Duckbills evolved in North America and eventually spread to South America, Asia, and Europe. Because Africa was an island continent in the Late Cretaceous, isolated by deep seaways, it seemed impossible for duckbills to get there.

The discovery of the new fossil in a mine a few hours from Casablanca was “about the last thing in

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These tiny, little-winged dinosaurs were probably worse at flying than chickens

The discovery of two small dinosaurs with bat-like wings a few years ago was a palaeontologist’s dream. Just how flight evolved in birds is something we’re still trying to nail down, and looking at this early evolution of bat-like wings in dinosaurs could give us a clue.  



a close up of a bird: A drawing of the theropod dinosaur Yi qi, which sported bat-like wings.


© Provided by Live Science
A drawing of the theropod dinosaur Yi qi, which sported bat-like wings.

But a team of researchers has now pointed out that just because you have wings, it doesn’t necessarily mean you’re actually any good at flying.

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Yi qi and Ambopteryx longibrachium are two species of theropod dinosaurs that lived around 160 million years ago, both of which had unusually elongated fingers, and a skin membrane stretching between them, similar to a bat’s wing.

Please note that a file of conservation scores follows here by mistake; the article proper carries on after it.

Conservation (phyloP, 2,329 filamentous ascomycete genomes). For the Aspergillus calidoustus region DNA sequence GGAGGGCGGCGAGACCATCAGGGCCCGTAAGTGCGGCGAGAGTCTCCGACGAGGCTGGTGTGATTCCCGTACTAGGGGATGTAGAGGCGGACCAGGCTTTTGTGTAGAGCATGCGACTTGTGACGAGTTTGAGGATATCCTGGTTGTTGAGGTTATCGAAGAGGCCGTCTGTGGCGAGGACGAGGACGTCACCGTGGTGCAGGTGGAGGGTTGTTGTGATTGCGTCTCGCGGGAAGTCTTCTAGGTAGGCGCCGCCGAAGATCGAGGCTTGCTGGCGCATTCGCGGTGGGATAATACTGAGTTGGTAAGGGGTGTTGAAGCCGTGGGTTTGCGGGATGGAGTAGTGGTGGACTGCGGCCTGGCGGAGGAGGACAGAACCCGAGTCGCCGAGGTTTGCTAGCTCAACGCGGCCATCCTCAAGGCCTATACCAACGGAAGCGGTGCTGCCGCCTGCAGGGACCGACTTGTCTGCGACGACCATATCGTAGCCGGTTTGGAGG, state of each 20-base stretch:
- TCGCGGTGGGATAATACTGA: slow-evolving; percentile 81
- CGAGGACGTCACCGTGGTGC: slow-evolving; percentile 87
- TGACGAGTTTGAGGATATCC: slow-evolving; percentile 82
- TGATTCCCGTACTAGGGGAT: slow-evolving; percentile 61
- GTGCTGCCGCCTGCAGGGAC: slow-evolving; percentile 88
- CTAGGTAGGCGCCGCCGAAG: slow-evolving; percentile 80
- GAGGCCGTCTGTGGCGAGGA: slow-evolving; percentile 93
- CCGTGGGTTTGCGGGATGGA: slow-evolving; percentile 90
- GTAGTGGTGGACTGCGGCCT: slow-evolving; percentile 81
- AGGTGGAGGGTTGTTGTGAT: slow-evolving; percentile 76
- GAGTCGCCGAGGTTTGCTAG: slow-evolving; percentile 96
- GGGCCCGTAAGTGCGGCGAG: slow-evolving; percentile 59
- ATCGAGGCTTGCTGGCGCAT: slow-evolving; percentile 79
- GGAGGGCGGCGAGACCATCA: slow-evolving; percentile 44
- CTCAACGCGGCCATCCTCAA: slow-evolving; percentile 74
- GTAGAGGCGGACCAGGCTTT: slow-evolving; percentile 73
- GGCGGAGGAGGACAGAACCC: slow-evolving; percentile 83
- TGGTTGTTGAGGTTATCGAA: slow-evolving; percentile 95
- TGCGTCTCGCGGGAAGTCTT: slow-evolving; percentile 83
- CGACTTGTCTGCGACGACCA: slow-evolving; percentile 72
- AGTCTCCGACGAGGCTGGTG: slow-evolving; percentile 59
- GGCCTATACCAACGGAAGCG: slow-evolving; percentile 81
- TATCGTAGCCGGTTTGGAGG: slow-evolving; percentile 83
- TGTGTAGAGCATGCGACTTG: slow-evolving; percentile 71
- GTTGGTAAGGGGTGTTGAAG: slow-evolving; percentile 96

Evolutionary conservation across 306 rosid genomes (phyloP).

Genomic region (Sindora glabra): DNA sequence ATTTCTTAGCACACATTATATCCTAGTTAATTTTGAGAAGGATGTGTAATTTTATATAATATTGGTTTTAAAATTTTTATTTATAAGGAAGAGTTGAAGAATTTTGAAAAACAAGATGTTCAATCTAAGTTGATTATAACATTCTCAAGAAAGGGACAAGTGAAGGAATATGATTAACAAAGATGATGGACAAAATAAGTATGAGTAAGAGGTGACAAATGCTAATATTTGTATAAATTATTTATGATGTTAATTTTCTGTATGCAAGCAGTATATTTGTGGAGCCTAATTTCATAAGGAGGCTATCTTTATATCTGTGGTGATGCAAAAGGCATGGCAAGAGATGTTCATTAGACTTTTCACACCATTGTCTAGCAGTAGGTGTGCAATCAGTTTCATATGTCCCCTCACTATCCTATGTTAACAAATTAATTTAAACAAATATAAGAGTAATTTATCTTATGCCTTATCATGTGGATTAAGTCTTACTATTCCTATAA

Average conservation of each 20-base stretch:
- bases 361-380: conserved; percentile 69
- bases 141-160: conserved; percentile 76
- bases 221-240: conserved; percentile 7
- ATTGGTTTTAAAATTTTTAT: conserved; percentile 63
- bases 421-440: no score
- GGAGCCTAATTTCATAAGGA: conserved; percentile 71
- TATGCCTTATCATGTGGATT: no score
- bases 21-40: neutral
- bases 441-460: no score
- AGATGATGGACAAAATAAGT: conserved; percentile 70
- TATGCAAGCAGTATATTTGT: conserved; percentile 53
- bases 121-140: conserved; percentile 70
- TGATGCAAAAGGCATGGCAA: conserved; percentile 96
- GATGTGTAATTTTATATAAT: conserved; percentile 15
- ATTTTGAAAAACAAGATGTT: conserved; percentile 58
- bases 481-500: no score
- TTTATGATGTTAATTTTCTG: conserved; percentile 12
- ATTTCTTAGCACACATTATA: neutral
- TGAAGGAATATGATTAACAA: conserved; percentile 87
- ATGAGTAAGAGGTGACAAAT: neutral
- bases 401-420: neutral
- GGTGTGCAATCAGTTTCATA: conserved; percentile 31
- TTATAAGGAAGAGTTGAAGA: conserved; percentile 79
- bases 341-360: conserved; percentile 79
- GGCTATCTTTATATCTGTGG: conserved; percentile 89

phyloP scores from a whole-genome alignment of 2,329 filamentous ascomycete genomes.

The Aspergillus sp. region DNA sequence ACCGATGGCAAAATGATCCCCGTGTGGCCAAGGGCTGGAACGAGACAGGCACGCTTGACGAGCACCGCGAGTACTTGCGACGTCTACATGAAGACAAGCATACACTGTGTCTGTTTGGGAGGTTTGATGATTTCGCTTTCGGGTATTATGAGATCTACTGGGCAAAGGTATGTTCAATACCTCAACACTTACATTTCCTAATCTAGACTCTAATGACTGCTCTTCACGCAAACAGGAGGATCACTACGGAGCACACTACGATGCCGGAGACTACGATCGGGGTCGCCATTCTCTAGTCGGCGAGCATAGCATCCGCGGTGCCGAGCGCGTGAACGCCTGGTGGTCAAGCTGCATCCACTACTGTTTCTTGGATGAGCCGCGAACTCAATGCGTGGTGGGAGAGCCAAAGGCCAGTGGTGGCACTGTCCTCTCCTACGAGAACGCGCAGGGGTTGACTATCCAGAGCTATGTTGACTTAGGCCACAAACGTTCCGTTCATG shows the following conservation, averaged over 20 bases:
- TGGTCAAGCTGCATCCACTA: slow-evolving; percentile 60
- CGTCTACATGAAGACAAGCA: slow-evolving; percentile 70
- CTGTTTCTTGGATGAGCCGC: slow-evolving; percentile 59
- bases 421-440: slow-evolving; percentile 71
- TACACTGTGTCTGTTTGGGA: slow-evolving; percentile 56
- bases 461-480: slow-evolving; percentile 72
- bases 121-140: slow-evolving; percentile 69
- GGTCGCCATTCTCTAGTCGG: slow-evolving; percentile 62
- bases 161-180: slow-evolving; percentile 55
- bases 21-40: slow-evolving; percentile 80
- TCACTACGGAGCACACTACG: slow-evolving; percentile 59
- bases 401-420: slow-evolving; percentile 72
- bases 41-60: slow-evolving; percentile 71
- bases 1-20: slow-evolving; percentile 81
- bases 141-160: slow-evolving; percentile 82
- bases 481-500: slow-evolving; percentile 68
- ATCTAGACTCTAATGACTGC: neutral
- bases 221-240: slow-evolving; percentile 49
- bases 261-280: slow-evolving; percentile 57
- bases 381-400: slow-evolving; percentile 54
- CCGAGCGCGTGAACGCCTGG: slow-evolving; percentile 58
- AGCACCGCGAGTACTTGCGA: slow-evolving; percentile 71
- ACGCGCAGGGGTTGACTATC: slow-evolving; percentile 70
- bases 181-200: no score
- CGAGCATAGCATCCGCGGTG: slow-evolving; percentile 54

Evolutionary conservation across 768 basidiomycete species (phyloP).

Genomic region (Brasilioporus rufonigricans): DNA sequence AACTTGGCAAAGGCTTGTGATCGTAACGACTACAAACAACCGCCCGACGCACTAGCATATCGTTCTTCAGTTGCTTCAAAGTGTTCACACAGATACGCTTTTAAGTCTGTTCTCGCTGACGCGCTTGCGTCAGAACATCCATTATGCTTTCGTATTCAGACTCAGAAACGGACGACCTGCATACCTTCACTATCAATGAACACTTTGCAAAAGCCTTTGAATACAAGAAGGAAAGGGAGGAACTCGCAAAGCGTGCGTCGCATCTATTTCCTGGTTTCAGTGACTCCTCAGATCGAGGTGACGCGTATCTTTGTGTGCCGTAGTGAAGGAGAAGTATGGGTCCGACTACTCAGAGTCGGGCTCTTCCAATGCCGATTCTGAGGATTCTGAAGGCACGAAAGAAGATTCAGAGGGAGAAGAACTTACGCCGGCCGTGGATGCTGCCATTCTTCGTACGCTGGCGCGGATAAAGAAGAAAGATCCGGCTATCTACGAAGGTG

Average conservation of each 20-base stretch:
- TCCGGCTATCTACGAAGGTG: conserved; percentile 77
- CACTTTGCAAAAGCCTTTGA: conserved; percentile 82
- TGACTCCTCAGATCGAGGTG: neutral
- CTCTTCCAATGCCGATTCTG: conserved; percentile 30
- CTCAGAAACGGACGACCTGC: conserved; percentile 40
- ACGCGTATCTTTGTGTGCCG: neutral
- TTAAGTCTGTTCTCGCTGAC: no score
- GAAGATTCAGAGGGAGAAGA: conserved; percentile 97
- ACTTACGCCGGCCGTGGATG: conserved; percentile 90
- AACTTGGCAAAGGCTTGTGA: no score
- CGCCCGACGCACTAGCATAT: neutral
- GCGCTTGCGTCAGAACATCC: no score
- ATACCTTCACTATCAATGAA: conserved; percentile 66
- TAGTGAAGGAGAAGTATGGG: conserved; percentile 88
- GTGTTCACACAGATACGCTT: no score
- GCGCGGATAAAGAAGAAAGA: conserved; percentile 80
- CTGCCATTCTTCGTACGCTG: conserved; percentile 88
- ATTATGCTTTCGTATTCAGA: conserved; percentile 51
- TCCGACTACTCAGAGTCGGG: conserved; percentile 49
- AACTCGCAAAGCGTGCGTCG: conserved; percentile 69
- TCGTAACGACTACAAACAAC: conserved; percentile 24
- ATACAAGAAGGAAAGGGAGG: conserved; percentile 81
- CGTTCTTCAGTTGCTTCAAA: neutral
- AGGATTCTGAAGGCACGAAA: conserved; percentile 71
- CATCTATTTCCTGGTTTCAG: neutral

This is an entirely different kind of wing to the one theropod dinosaurs evolved to fly with – the dinosaurs that eventually

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The best from the science journals: Asteroid analysis to decoding dinosaurs

Here are some of the most interesting research to have appeared in top science journals last week

Studying HIV up close

Published in Science

Scientists have for the first time have recreated the first steps of infection by HIV (Human Immunodeficiency Virus) in a test tube. The team was able to monitor how the virus replicated its genetic material and inserted it into the target DNA. Understanding in detail about the early stages of the virus life cycle can help develop new treatments for AIDS (Acquired Immunodeficiency Syndrome).

Is it a dinosaur feather?

Published in Scientific Reports

 

A 150-million-year-old feather which was found in a limestone quarry in Germany in 1861 has confused scientists for decades as they struggled to find whether it belonged to a bird or a dinosaur. This was the first ever discovered feather fossil and now advanced microscopic techniques found that it came from the left